The family-doctor has attributed the episode to low blood-pressure and a consequent shut-down of oxygen supply to the brain for a few seconds. According to him, my liver and intestines are not functioning at full-capacity. So, all the nutrients from the food that I eat do not reach my blood-stream. He has prescribed iron and calcium supplements along with some tablets and capsules to help the malfunctioning organs regain a healthy state and has also told me to try and protect myself, as far as possible, against infections, since any anti-biotics prescribed to cure those could harm my liver even further.

If my body were an automobile, I could have just gone and got the carburettor and air-filter cleaned, I suppose, or perhaps even the engine flushed clean of any carbon deposits, in addition to a change of engine oil, so as to restore the fuel efficiency.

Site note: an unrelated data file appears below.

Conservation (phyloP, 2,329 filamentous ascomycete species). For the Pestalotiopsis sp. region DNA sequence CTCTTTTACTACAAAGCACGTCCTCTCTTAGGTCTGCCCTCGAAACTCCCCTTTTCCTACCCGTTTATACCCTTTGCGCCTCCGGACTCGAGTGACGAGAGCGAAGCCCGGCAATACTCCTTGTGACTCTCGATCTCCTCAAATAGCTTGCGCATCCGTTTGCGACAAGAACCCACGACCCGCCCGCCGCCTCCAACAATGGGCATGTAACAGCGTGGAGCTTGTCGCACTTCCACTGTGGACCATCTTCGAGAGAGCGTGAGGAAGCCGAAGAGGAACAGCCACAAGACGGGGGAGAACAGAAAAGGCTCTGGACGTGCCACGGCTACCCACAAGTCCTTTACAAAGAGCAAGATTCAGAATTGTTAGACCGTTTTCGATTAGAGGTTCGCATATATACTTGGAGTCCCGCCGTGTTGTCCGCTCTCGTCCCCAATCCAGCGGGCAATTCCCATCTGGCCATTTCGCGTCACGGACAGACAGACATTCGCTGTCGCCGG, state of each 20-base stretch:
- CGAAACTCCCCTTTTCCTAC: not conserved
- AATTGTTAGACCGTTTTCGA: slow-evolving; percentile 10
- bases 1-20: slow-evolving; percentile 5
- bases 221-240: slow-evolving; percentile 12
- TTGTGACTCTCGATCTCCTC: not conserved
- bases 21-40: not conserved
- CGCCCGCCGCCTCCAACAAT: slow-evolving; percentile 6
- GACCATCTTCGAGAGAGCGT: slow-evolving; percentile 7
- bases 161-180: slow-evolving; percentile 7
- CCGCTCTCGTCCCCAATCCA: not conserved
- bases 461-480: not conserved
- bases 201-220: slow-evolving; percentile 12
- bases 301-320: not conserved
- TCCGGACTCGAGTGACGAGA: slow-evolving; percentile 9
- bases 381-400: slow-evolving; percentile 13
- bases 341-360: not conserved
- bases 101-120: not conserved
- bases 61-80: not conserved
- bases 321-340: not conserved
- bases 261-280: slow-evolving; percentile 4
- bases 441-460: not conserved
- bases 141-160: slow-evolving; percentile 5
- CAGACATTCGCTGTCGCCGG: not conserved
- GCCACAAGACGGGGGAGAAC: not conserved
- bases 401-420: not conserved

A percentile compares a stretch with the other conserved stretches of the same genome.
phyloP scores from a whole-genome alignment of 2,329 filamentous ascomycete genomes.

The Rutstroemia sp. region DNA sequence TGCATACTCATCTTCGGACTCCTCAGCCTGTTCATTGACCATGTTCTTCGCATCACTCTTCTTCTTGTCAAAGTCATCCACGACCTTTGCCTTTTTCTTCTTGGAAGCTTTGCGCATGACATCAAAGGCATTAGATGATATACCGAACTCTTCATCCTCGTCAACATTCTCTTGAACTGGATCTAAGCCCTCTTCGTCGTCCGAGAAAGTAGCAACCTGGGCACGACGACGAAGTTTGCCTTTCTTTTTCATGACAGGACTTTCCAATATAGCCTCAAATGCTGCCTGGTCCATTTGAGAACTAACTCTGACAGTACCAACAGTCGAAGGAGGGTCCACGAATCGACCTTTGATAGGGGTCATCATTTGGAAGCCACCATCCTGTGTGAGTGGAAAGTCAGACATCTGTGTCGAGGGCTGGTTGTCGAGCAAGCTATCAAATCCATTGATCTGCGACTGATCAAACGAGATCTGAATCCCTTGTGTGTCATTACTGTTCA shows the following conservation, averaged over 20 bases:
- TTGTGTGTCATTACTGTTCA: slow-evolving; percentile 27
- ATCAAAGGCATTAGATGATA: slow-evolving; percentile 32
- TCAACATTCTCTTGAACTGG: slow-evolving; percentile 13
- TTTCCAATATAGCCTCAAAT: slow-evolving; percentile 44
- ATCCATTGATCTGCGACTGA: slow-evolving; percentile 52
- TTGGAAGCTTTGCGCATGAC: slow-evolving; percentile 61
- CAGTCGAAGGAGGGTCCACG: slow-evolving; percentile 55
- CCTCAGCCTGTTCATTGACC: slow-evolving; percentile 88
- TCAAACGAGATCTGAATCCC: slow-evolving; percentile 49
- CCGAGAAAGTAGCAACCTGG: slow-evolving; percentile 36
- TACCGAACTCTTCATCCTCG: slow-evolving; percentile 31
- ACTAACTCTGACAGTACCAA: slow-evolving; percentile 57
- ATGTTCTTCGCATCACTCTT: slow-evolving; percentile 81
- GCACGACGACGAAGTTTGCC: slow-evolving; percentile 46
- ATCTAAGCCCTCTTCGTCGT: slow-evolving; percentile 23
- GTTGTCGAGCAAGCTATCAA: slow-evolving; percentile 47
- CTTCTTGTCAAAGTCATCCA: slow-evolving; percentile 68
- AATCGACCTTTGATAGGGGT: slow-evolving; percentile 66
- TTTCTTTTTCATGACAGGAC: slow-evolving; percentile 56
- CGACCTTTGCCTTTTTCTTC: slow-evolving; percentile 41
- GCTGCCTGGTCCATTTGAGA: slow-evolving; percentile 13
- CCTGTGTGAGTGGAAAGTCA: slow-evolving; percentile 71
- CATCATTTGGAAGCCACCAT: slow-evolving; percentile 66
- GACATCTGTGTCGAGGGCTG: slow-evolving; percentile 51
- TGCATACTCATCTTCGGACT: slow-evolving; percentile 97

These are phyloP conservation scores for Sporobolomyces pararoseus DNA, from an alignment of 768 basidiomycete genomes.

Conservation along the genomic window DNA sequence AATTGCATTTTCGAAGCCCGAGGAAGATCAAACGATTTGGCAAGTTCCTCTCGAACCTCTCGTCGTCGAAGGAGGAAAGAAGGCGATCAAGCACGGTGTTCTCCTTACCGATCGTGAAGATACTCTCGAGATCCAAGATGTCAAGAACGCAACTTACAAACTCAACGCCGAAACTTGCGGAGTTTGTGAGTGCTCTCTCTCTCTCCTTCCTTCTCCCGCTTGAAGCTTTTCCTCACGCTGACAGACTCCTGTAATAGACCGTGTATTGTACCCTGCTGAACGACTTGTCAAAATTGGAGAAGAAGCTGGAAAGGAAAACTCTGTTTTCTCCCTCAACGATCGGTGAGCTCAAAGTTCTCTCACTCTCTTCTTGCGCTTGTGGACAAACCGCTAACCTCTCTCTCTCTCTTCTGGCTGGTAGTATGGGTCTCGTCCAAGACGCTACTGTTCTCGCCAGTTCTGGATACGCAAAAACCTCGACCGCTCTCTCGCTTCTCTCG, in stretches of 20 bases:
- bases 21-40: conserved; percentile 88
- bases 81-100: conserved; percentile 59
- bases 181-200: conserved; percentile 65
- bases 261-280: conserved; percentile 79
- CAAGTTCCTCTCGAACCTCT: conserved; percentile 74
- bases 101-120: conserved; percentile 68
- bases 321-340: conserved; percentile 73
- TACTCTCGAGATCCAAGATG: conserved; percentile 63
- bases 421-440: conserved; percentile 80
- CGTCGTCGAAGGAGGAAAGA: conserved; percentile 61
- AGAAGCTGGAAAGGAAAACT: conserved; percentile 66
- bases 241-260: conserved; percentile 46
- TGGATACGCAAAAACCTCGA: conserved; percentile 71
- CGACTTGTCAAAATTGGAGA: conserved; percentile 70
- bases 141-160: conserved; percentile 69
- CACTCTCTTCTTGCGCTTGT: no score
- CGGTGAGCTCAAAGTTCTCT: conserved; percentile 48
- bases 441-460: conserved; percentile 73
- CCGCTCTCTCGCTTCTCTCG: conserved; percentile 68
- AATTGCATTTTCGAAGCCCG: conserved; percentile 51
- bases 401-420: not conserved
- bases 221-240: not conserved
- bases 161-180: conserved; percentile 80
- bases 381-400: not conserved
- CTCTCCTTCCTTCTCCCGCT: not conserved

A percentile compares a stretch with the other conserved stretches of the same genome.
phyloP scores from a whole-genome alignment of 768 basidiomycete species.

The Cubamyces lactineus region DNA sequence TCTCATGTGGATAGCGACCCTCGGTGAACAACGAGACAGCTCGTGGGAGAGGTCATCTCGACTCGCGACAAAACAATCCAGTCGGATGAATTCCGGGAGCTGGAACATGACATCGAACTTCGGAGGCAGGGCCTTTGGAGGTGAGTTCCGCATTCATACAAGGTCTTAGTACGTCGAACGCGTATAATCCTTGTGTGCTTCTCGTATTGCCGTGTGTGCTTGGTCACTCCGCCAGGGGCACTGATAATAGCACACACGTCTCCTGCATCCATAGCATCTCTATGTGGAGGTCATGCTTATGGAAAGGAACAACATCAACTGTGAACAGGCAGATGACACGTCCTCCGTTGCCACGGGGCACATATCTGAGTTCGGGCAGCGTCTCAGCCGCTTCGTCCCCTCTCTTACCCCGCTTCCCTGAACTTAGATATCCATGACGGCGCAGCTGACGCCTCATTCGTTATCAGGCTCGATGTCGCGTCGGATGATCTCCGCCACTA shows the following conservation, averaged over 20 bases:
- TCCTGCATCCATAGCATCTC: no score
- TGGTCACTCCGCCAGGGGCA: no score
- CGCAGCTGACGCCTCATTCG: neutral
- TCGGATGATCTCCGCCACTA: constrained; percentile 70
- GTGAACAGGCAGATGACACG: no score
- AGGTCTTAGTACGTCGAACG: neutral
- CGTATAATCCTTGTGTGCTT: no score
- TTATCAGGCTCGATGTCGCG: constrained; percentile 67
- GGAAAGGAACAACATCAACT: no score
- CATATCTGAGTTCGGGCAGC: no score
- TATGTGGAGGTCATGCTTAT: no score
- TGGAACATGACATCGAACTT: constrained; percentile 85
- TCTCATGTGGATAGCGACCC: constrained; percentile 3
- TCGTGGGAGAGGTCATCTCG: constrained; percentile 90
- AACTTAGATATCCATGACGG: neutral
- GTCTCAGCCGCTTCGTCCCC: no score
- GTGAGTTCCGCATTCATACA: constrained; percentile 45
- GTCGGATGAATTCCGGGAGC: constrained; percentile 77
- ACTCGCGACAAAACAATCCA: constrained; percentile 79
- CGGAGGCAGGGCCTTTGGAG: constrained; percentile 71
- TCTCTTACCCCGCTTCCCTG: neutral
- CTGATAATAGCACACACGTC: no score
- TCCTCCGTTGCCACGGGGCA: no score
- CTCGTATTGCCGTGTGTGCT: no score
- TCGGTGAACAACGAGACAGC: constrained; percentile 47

Monday, September 15, 2008

A Proud Punjabi

The following article appeared recently in The Tribune, Chandigarh, India.

He proudly wears Punjabi attire

Sarbjit Dhaliwal
Tribune News Service

Chandigarh, August 31
In every society, there are only a handful of people who dare to tread uncommon paths. Balkaur Singh, who retired today as excise and taxation officer of the Punjab government, after putting in 33 years of service, is one such person. Of the nearly 6 lakh employees of the Punjab government, he maintained a distinct identity.

He did not wear pants and shirt unlike most senior and junior babus in Punjab and many other parts of the country, even once during the entire tenure of service. And he did not even wear a kurta and pyjama while on duty. Without bothering about self-imposed protocol by babus, Balkaur Singh wore the traditional Punjabi dress, chadar, kurta and tilledar jutti during the period of his entire service. He was the only employee of the state government who attended top-level official meetings in the traditional attire.

Before joining service as an inspector in 1975, Balkaur did his post graduation in English and Punjabi as a regular student from Panjab University in the early 1970s. He sat in the class room in the traditional Punjabi dress without bothering about what other students and teachers felt about his dress. “My colleagues and other students in the university and during service in the excise department used to taunt me, but I did not bother as I always feel proud of my Punjabi identity,” said Balkaur Singh.